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Debra Kraemer's Art Studio– a Work of Art & Energy

 
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Debra Kraemer in front of her studio
Photo credit: Jenevra Wetmore

Source: Jenevra Wetmore, EAN/Middlebury College Internship Program

Artistic Vision

Debra Kraemer dreamt of working in a new art studio for five years before she and her husband, Bob Walker, began building in June 2015. However Debra didn’t want just any art studio. The idea, according to her, was to make the studio as, “energy efficient, light-filled and tight” as possible. So the couple, along with their friend Rick Biddle (a very experienced craftsman), and various specialty contractors worked on building the studio part-time and finished January 2016. Now the beautiful 20 X 16 building sits near the couple’s home, but is a separate and more private space for Debra to work.

Comfortable and Practical

Debra wanted the studio to be warm in the winter and cool in the summer. She considered installing a heat pump, but found the electric load of a heat pump exceeded the capacity of their electric system. She opted to use a small, efficient propane heater, and instead focused on insulation to ensure that she would use as little energy as possible to heat and cool. The walls of the studio are 12-inch thick double-stud walls filled with dense-packed cellulose insulation. A wall stud is typically made of 2x6’s but, by using two stud walls to frame the studio, the walls go from 6 inches thick to 12 inches thick, increasing insulation.  Plus, the 18" ceiling cavity and 12" thick floor space are also filled with dense-packed cellulose! 

The studio also has many windows to let in natural light. Debra and Bob wanted to minimize heat loss through the windows, so they installed triple pane windows with low-e insulating glass coatings, which block heat loss to the outside while reflecting heat back into the room.  Triple pane windows also have u factors that are 20-30% better than double pane windows, which means that triple pane windows have a greater resistance to heat flow.  As a result of the insulated walls and energy-efficient windows, Debra has found that the studio holds heat very well. An energy engineer friend of theirs joked, “Debra probably could do a few pushups and heat the whole building.”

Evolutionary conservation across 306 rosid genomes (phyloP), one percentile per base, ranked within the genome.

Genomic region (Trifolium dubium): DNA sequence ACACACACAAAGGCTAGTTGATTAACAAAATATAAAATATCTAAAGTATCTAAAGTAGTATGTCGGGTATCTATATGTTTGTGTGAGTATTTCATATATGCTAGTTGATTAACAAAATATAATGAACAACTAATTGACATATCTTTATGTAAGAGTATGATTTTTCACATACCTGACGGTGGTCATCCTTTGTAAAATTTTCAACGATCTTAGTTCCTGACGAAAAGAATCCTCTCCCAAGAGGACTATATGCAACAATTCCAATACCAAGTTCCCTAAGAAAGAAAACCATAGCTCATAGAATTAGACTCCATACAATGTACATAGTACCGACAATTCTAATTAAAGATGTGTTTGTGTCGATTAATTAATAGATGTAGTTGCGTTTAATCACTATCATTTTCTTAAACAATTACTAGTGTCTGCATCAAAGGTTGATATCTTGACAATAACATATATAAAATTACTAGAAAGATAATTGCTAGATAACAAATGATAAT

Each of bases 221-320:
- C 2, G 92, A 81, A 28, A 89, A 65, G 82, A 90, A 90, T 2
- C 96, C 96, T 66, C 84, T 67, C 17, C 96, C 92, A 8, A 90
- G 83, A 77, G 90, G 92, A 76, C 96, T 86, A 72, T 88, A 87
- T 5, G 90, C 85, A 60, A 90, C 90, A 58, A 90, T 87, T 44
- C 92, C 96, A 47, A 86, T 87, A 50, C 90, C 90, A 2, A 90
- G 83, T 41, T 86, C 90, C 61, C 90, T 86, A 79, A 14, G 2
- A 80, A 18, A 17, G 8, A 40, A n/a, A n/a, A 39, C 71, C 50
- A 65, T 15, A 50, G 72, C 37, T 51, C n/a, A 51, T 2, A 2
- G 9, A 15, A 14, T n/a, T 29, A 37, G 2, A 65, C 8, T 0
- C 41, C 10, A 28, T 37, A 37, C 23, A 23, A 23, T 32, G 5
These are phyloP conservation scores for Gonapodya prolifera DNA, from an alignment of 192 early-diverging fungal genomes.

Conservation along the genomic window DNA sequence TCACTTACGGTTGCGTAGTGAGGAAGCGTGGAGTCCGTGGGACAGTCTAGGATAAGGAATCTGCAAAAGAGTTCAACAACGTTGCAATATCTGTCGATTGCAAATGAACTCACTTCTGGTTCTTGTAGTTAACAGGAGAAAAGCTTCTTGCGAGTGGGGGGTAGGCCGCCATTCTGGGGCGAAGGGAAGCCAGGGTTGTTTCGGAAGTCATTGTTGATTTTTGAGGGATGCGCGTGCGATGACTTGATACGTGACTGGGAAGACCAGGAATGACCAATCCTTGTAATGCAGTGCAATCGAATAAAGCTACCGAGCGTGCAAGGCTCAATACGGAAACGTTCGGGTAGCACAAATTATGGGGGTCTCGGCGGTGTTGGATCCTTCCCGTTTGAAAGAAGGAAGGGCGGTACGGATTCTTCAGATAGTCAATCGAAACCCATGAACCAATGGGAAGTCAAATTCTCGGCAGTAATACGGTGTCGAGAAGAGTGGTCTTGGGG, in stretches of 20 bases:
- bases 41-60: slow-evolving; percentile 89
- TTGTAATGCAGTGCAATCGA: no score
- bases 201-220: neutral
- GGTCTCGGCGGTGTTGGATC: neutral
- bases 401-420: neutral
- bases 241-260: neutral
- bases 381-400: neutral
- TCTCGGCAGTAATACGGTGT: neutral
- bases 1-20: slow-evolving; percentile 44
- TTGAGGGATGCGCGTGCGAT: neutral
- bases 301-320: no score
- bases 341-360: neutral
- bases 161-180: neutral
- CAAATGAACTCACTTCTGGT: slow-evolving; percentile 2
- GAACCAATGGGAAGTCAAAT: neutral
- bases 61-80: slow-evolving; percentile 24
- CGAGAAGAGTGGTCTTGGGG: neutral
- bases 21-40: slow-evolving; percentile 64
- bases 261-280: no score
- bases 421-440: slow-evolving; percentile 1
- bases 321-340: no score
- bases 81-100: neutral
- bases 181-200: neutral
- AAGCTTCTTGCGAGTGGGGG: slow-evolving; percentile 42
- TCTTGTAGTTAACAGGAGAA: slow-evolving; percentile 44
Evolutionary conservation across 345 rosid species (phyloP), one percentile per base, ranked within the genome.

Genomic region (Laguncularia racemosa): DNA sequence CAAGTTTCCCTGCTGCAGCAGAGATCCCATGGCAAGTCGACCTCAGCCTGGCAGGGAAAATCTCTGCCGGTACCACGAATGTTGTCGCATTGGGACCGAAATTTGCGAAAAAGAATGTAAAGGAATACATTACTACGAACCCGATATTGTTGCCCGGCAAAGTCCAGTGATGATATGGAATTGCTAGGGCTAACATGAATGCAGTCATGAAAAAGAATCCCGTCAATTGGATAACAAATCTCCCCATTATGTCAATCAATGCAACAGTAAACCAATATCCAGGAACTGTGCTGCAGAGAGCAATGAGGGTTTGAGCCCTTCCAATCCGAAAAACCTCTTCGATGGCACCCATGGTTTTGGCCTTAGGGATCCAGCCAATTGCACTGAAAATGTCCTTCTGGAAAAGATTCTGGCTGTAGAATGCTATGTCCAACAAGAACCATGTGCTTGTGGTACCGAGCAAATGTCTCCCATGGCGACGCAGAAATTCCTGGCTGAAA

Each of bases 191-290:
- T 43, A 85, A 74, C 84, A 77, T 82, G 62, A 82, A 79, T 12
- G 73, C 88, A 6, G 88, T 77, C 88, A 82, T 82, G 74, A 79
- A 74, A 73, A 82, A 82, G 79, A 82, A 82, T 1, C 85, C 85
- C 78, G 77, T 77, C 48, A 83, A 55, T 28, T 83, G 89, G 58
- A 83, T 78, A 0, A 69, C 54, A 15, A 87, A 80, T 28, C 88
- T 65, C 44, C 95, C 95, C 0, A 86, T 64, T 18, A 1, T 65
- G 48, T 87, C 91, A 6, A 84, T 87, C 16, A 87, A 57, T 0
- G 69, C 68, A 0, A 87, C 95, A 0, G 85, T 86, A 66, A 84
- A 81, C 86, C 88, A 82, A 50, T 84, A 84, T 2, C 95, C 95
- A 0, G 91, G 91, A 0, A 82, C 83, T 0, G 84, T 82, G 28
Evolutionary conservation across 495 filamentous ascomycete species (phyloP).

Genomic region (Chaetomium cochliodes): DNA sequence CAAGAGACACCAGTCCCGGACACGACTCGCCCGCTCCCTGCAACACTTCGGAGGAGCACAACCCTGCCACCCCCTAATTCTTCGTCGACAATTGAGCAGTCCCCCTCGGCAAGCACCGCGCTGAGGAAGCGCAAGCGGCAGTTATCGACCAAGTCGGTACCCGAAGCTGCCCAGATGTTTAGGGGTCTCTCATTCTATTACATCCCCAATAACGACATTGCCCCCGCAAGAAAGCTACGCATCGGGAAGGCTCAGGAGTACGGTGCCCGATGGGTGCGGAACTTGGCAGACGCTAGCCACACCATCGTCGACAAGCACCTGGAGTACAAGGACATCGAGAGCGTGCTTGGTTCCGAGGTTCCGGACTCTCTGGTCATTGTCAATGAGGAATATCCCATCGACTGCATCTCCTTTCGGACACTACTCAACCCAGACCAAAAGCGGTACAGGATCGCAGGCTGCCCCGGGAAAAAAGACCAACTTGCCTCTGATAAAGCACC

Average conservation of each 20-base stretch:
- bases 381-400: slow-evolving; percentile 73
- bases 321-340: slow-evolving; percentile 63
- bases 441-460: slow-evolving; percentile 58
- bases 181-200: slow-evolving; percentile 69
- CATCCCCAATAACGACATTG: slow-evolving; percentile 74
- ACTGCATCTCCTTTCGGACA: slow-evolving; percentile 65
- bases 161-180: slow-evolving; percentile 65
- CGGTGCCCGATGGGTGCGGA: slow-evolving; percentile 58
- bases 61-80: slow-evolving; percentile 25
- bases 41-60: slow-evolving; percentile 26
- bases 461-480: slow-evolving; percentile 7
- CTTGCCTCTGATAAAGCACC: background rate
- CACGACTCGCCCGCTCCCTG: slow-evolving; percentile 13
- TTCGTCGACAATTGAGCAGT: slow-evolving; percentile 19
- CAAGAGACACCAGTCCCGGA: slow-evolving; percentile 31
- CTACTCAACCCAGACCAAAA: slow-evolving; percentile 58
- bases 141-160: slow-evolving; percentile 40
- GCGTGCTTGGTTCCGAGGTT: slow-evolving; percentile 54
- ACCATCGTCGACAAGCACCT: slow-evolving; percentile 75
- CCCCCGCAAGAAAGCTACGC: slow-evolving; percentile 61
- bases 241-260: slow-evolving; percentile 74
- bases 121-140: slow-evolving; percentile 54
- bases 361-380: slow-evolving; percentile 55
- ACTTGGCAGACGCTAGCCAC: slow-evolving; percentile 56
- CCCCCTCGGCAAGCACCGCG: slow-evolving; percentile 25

A Solar-Powered Space

Debra and Bob’s house and Debra’s adjacent studio are both powered by 12 solar panels on the main house’s roof.  The panels are rated to produce 2.7kW, which is a relatively small system due to the couple’s low energy usage and high efficiency home. Grosolar installed the panels in 2010.

The solar panels cover nearly all of their electric use, including their home’s electric hot water heater ( a bcakup to their solar and wood hot water system) and the studio’s 2 ½ gallon electric hot water heater, where Debra can plug it in and get hot water in just 10 minutes. And because Debra and Bob decided to change out all their home and studio’s lights to LEDs (which use at least 75% less energy and last 25 times longer than incandescent lighting), they have further stretched their solar electricity generation.

The couple paid for the system out of pocket, and expects to make back their investment in 10 years. They bank credits in the summer, when they are producing more power than they need, and then use those credits in the winter.  Most years they have found that solar power covers all of their electricity, so their annual electricity payments are near zero.

Efficient at Work and at Home

Debra and Bob built their home in 1994. They used the most up-to-date efficiency measures in the construction of their home that were available at the time, and then drew upon that experience to make the new art studio even better. The windows in their home are double paned – not triple-paned like the studio– and the walls are 10 ½  inches thick, not the 12 inches of the studio. These walls and windows, although not as insulating as the studio’s, are still more energy-efficient than most other home’s walls and windows (the average window is single-pane, and the average walls are 4.5- 6.5 inches thick). 

In terms of heating, Bob and Debra opted to heat their entire home with a highly-efficient Vermont Castings stove, and because their home is so insulated, they burn less than two cords of wood a year.

Debra and Bob’s commitment to energy efficiency has been evident since they built their house in 1994, and is now apparent in the smart design of Debra’s new studio. Now she can devote energy to her art and work in comfort for years to come!